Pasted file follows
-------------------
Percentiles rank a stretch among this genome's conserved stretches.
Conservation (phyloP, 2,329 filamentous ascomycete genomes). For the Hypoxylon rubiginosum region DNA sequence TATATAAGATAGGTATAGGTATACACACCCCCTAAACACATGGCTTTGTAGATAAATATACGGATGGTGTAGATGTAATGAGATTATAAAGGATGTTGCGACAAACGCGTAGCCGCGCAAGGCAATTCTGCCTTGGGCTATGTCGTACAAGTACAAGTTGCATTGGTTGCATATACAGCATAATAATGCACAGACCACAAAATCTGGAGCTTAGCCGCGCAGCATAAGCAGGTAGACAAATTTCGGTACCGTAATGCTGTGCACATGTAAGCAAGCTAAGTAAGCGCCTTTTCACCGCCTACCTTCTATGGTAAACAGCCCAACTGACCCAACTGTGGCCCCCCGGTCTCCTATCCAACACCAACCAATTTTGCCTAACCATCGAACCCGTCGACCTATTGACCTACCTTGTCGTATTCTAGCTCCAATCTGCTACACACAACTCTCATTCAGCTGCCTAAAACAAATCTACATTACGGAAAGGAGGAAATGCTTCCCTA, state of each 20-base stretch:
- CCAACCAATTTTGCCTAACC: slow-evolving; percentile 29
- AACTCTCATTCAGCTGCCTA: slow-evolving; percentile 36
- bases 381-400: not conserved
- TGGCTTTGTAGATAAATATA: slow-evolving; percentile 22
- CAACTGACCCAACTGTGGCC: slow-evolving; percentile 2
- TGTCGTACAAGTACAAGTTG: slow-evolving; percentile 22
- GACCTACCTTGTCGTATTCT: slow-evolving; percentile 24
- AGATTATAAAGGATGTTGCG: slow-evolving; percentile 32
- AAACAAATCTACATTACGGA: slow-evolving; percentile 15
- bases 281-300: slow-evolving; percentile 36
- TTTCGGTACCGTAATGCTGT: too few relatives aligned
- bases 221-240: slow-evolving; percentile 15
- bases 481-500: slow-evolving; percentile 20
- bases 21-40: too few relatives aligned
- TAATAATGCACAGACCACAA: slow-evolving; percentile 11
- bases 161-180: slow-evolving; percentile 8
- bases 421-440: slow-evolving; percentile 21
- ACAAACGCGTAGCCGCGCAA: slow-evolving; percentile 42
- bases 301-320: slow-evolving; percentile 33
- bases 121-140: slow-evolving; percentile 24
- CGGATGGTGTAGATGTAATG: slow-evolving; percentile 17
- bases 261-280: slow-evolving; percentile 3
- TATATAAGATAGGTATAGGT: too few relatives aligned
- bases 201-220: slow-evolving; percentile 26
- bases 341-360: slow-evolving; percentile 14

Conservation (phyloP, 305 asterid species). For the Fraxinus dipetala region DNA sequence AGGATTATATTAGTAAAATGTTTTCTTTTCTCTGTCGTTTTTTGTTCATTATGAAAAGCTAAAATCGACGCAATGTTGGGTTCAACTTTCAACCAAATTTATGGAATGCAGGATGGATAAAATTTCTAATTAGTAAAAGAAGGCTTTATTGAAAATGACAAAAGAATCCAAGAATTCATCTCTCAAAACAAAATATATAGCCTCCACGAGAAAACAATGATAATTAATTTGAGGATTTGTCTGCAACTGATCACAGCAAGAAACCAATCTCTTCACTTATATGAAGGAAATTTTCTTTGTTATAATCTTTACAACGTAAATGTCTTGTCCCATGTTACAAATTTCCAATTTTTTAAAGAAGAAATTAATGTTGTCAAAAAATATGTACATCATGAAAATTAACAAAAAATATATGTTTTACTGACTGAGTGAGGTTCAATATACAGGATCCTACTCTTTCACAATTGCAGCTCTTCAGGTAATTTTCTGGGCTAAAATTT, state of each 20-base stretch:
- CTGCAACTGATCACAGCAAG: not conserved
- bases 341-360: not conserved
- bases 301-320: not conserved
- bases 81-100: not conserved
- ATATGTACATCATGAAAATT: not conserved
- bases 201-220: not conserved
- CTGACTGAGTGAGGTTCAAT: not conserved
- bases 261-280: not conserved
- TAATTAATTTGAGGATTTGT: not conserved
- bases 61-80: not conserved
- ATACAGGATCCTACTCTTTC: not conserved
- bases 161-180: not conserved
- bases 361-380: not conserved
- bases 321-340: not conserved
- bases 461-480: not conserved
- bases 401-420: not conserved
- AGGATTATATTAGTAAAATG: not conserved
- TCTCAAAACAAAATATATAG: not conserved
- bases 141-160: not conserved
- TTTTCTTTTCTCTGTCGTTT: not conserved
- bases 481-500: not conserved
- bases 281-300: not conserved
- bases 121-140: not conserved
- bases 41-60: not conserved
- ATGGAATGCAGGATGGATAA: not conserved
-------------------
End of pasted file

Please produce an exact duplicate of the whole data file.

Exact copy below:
Percentiles rank a stretch among this genome's conserved stretches.
Conservation (phyloP, 2,329 filamentous ascomycete genomes). For the Hypoxylon rubiginosum region DNA sequence TATATAAGATAGGTATAGGTATACACACCCCCTAAACACATGGCTTTGTAGATAAATATACGGATGGTGTAGATGTAATGAGATTATAAAGGATGTTGCGACAAACGCGTAGCCGCGCAAGGCAATTCTGCCTTGGGCTATGTCGTACAAGTACAAGTTGCATTGGTTGCATATACAGCATAATAATGCACAGACCACAAAATCTGGAGCTTAGCCGCGCAGCATAAGCAGGTAGACAAATTTCGGTACCGTAATGCTGTGCACATGTAAGCAAGCTAAGTAAGCGCCTTTTCACCGCCTACCTTCTATGGTAAACAGCCCAACTGACCCAACTGTGGCCCCCCGGTCTCCTATCCAACACCAACCAATTTTGCCTAACCATCGAACCCGTCGACCTATTGACCTACCTTGTCGTATTCTAGCTCCAATCTGCTACACACAACTCTCATTCAGCTGCCTAAAACAAATCTACATTACGGAAAGGAGGAAATGCTTCCCTA, state of each 20-base stretch:
- CCAACCAATTTTGCCTAACC: slow-evolving; percentile 29
- AACTCTCATTCAGCTGCCTA: slow-evolving; percentile 36
- bases 381-400: not conserved
- TGGCTTTGTAGATAAATATA: slow-evolving; percentile 22
- CAACTGACCCAACTGTGGCC: slow-evolving; percentile 2
- TGTCGTACAAGTACAAGTTG: slow-evolving; percentile 22
- GACCTACCTTGTCGTATTCT: slow-evolving; percentile 24
- AGATTATAAAGGATGTTGCG: slow-evolving; percentile 32
- AAACAAATCTACATTACGGA: slow-evolving; percentile 15
- bases 281-300: slow-evolving; percentile 36
- TTTCGGTACCGTAATGCTGT: too few relatives aligned
- bases 221-240: slow-evolving; percentile 15
- bases 481-500: slow-evolving; percentile 20
- bases 21-40: too few relatives aligned
- TAATAATGCACAGACCACAA: slow-evolving; percentile 11
- bases 161-180: slow-evolving; percentile 8
- bases 421-440: slow-evolving; percentile 21
- ACAAACGCGTAGCCGCGCAA: slow-evolving; percentile 42
- bases 301-320: slow-evolving; percentile 33
- bases 121-140: slow-evolving; percentile 24
- CGGATGGTGTAGATGTAATG: slow-evolving; percentile 17
- bases 261-280: slow-evolving; percentile 3
- TATATAAGATAGGTATAGGT: too few relatives aligned
- bases 201-220: slow-evolving; percentile 26
- bases 341-360: slow-evolving; percentile 14

Conservation (phyloP, 305 asterid species). For the Fraxinus dipetala region DNA sequence AGGATTATATTAGTAAAATGTTTTCTTTTCTCTGTCGTTTTTTGTTCATTATGAAAAGCTAAAATCGACGCAATGTTGGGTTCAACTTTCAACCAAATTTATGGAATGCAGGATGGATAAAATTTCTAATTAGTAAAAGAAGGCTTTATTGAAAATGACAAAAGAATCCAAGAATTCATCTCTCAAAACAAAATATATAGCCTCCACGAGAAAACAATGATAATTAATTTGAGGATTTGTCTGCAACTGATCACAGCAAGAAACCAATCTCTTCACTTATATGAAGGAAATTTTCTTTGTTATAATCTTTACAACGTAAATGTCTTGTCCCATGTTACAAATTTCCAATTTTTTAAAGAAGAAATTAATGTTGTCAAAAAATATGTACATCATGAAAATTAACAAAAAATATATGTTTTACTGACTGAGTGAGGTTCAATATACAGGATCCTACTCTTTCACAATTGCAGCTCTTCAGGTAATTTTCTGGGCTAAAATTT, state of each 20-base stretch:
- CTGCAACTGATCACAGCAAG: not conserved
- bases 341-360: not conserved
- bases 301-320: not conserved
- bases 81-100: not conserved
- ATATGTACATCATGAAAATT: not conserved
- bases 201-220: not conserved
- CTGACTGAGTGAGGTTCAAT: not conserved
- bases 261-280: not conserved
- TAATTAATTTGAGGATTTGT: not conserved
- bases 61-80: not conserved
- ATACAGGATCCTACTCTTTC: not conserved
- bases 161-180: not conserved
- bases 361-380: not conserved
- bases 321-340: not conserved
- bases 461-480: not conserved
- bases 401-420: not conserved
- AGGATTATATTAGTAAAATG: not conserved
- TCTCAAAACAAAATATATAG: not conserved
- bases 141-160: not conserved
- TTTTCTTTTCTCTGTCGTTT: not conserved
- bases 481-500: not conserved
- bases 281-300: not conserved
- bases 121-140: not conserved
- bases 41-60: not conserved
- ATGGAATGCAGGATGGATAA: not conserved